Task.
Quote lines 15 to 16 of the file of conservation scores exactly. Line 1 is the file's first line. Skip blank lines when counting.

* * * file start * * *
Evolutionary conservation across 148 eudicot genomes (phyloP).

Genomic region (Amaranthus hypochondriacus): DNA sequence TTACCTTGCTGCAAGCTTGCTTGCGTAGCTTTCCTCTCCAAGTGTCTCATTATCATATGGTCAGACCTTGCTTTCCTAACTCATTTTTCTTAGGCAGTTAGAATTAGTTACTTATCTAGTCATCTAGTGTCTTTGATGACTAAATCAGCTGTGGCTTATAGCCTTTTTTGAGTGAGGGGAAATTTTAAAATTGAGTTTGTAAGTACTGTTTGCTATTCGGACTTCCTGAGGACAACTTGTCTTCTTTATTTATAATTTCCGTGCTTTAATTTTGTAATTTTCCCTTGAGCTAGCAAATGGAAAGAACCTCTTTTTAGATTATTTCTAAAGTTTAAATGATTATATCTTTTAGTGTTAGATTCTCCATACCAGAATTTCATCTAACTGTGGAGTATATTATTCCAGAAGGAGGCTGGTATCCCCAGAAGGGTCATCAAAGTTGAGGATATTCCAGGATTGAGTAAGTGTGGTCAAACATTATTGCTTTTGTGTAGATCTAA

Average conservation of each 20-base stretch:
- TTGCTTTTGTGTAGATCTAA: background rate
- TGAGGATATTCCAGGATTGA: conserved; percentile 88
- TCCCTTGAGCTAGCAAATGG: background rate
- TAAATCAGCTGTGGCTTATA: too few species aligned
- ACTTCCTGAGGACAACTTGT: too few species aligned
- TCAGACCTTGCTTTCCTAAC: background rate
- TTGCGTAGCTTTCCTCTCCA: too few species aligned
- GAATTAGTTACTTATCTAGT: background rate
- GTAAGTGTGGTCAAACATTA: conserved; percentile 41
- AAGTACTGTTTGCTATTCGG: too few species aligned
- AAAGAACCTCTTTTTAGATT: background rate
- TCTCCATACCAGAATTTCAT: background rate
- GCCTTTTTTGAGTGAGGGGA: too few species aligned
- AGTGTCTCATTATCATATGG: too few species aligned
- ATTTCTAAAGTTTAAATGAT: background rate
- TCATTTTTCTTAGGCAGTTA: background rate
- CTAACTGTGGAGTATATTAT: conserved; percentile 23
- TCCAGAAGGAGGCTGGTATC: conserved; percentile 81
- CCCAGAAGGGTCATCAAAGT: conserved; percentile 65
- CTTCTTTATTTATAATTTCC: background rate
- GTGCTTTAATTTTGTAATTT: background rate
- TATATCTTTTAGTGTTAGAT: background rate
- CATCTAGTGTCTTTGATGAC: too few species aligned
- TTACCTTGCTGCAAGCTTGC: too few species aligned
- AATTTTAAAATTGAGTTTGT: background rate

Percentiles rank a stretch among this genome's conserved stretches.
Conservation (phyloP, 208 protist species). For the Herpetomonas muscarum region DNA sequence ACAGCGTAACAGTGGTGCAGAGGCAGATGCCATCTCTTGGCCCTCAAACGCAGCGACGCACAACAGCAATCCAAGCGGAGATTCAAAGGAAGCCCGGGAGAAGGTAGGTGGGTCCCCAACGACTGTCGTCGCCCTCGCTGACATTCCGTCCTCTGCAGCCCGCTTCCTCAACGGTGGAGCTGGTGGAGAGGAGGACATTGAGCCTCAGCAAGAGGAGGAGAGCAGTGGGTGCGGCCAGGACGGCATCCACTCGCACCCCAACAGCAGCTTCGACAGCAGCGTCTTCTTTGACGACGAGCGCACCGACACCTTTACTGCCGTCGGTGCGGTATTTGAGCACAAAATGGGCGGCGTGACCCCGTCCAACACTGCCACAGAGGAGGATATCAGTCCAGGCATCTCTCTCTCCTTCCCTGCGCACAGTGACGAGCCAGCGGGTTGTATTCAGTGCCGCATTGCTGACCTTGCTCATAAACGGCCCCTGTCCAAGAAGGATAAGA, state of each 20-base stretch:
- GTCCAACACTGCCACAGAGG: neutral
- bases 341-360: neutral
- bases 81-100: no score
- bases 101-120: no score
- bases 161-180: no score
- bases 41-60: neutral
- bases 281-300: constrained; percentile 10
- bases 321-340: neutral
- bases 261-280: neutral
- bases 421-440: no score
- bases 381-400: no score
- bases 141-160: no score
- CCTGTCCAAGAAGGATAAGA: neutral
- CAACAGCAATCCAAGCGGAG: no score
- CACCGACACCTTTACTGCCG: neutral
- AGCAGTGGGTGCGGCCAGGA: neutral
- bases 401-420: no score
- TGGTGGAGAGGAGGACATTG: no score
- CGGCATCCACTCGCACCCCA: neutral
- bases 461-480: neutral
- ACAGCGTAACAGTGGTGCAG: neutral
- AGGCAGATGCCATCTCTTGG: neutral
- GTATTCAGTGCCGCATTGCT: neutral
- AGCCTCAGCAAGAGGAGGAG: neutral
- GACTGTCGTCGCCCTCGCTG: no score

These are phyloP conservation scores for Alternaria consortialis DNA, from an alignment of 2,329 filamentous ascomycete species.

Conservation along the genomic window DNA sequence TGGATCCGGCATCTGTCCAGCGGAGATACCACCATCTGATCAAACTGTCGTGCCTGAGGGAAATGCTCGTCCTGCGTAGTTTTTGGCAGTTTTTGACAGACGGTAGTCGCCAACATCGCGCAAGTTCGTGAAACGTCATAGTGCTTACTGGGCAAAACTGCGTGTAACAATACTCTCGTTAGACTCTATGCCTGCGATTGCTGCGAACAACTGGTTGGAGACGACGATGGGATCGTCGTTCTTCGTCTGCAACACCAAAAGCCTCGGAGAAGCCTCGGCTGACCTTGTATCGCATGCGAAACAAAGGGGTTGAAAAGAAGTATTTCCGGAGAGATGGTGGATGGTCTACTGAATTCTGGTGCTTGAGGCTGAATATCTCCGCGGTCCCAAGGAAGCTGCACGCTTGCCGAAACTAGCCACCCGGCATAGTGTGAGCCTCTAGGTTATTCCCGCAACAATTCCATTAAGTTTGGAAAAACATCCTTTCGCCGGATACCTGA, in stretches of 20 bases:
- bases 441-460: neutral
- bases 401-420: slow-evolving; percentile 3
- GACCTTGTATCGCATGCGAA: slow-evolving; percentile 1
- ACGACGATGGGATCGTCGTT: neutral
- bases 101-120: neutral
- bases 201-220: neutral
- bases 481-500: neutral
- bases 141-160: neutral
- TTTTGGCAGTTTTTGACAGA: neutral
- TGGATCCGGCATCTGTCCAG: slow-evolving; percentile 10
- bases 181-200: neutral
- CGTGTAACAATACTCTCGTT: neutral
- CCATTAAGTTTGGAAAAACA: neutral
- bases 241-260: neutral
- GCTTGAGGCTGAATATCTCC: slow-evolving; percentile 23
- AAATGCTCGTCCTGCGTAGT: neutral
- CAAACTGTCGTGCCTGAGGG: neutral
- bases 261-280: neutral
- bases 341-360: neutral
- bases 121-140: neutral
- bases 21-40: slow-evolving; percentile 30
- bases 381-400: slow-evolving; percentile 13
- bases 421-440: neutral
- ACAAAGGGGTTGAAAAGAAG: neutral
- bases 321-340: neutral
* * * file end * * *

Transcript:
- TCTCCATACCAGAATTTCAT: background rate
- GCCTTTTTTGAGTGAGGGGA: too few species aligned